[Crossref]

Y. Zhang, W. Li, H. C. Li, R. Tao, and Q. Du, “Discriminative marginalized least-squares regression for hyperspectral image classification,” IEEE Trans. Geosci. Remote Sensing 58(5), 1–4 (2020).
[Crossref]

X. Wei, W. Li, M. Zhang, and Q. Li, “Medical hyperspectral image classification based on end-to-end fusion deep neural network,” IEEE Trans. Instrum. Meas. 68(11), 4481–4492 (2019).
[Crossref]

M. Zhang, W. Li, and Q. Du, “Diverse region-based CNN for hyperspectral image classification,” IEEE Trans. on Image Process. 27(6), 2623–2634 (2018).
[Crossref]

W. Li, G. Wu, and Q. Du, “Transferred deep learning for anomaly detection in hyperspectral imagery,” IEEE Geosci. Remote Sensing Lett. 14(5), 597–601 (2017).
[Crossref]

Li, X.

X. Fang, Y. Xu, X. Li, Z. Lai, W. K. Wong, and B. Fang, “Regularized label relaxation linear regression,” IEEE Trans. Neural Networks and Learning Syst. 29(4), 1006–1018 (2018).
[Crossref]

Li, Z.

Little, J. V.

Liu, C.

X. Zhang, L. Wang, S. Xiang, and C. Liu, “Retargeted least squares regression algorithm,” IEEE Trans. Neural Networks and Learning Syst. 26(9), 2206–2213 (2015).
[Crossref]

Liu, L.

Z. Zhang, L. Shao, Y. Xu, L. Liu, and J. Yang, “Marginal representation learning with Graph structure self-adaptation,” IEEE Trans. Neural Networks and Learning Syst. 29(10), 4645–4659 (2018).
[Crossref]

Liu, Y.

Lovell, N. H.

Q. Huang, W. Li, B. Zhang, Q. Li, R. Tao, and N. H. Lovell, “Blood cell classification based on hyperspectral imaging with modulated gabor and cnn,” IEEE J. Biomed. Health Inform. 24(1), 160–170 (2020).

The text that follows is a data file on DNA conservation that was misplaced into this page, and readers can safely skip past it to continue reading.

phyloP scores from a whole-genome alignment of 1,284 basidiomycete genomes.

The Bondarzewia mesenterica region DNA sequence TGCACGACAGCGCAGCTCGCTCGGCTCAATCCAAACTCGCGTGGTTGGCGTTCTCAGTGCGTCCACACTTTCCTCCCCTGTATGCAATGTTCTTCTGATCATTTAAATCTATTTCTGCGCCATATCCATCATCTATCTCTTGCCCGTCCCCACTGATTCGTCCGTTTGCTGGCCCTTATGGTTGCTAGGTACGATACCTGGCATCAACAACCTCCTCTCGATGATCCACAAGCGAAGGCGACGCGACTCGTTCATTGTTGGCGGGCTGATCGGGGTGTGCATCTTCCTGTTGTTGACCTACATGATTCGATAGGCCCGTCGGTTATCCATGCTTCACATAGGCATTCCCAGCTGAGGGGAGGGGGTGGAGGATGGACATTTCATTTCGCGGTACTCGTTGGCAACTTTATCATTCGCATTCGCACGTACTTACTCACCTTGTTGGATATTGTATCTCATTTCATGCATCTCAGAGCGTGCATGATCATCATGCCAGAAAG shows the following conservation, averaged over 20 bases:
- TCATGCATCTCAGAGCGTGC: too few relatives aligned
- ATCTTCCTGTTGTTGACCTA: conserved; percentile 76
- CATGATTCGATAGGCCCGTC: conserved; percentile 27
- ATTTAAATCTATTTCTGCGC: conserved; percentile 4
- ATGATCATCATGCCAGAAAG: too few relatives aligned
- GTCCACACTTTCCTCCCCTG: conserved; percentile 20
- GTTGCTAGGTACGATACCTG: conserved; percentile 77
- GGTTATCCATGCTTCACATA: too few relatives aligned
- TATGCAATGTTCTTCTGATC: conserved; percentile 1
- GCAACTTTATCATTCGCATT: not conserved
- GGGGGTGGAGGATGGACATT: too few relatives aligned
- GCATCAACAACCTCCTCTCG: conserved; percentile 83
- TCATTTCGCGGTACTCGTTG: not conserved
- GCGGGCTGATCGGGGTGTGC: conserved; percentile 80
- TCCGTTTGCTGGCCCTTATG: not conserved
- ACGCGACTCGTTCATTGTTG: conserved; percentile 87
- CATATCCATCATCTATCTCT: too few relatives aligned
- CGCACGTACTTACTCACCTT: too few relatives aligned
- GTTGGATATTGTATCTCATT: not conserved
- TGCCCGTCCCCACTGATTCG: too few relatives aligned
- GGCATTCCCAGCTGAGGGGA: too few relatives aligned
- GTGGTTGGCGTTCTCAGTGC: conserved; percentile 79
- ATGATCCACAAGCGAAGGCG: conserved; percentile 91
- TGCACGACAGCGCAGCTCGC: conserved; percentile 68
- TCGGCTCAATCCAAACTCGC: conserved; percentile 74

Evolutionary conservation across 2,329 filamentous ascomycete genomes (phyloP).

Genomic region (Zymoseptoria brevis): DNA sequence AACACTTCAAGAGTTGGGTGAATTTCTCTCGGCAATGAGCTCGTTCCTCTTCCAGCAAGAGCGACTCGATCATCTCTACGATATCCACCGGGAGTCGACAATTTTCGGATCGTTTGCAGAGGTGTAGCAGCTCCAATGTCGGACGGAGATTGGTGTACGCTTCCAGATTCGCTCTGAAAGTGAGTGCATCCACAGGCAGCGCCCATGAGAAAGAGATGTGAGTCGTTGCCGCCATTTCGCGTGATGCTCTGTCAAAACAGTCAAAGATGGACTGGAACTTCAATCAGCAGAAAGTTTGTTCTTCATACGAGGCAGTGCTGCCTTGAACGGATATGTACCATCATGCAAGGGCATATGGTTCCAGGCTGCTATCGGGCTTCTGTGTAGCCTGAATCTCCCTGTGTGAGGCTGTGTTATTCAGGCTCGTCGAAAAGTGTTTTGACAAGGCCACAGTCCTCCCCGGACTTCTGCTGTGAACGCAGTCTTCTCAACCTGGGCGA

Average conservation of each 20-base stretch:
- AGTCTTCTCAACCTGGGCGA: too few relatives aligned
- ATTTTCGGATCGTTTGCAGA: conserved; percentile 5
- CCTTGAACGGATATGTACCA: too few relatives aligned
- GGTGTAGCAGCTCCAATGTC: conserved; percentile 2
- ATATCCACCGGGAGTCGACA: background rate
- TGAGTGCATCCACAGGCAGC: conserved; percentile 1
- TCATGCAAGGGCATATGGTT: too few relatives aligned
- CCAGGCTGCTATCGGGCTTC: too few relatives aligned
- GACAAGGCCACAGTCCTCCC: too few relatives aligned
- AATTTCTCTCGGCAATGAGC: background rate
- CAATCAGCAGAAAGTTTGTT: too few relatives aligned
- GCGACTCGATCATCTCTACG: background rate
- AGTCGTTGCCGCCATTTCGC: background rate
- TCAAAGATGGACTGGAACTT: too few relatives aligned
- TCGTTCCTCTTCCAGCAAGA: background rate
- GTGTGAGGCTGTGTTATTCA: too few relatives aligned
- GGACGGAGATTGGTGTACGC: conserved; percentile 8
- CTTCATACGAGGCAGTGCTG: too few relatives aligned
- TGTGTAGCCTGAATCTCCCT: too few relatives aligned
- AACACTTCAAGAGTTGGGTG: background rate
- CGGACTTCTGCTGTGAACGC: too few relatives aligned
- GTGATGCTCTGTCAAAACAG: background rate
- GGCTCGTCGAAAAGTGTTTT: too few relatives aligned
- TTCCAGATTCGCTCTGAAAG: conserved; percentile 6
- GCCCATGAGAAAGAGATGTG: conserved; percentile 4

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C. Lu and M. Mandal, “Toward automatic mitotic cell detection and segmentation in multispectral histopathological images,” IEEE J. Biomed. Health Inform. 18(2), 594–605 (2014).
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G. Lu and B. Fei, “Medical hyperspectral imaging: A review,” J. Biomed. Opt. 19(1), 010901 (2014).
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J. Wen, Y. Xu, Z. Li, Z. Ma, and Y. Xu, “Inter-class sparsity based discriminative least square regression,” Neural Netw 102, 36–47 (2018).
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C. Lu and M. Mandal, “Toward automatic mitotic cell detection and segmentation in multispectral histopathological images,” IEEE J. Biomed. Health Inform. 18(2), 594–605 (2014).
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S. V. Parasca, M. A. Calin, D. Manea, S. Miclos, and R. Savastru, “Hyperspectral index-based metric for burn depth assessment,” Biomed. Opt. Express 9(11), 5778 (2018).
[Crossref]

M. A. Calin, S. V. Parasca, D. Savastru, and D. Manea, “Hyperspectral imaging in the medical field: Present and future,” Appl. Spectrosc. Rev. 49(6), 435–447 (2014).
[Crossref]

Marín-León, I.

M. Carrión-Camacho, I. Marín-León, J. Molina-Doñoro, and J. González-López, “Safety of permanent pacemaker implantation: A prospective study,” J. Clin. Med. 8(1), 35 (2019).
[Crossref]

Masoud, F.

F. Masoud, P. Maziar, and S. Conrad, “Log-euclidean bag of words for human action recognition,” Iet Comput. Vis. 9(3), 331–339 (2015).
[Crossref]

Maziar, P.

F. Masoud, P. Maziar, and S. Conrad, “Log-euclidean bag of words for human action recognition,” Iet Comput. Vis. 9(3), 331–339 (2015).
[Crossref]

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D. J. Mordant, I. Al-Abboud, G. Muyo, A. Gorman, A. Sallam, P. Ritchie, A. R. Harvey, and A. I. McNaught, “Spectral imaging of the retina,” Eye 25(3), 309–320 (2011).
[Crossref]

Meng, G.

S. Xiang, F. Nie, G. Meng, C. Pan, and C. Zhang, “Discriminative least squares regression for multiclass classification and feature selection,” IEEE Trans. Neural Networks and Learning Syst. 23(11), 1738–1754 (2012).
[Crossref]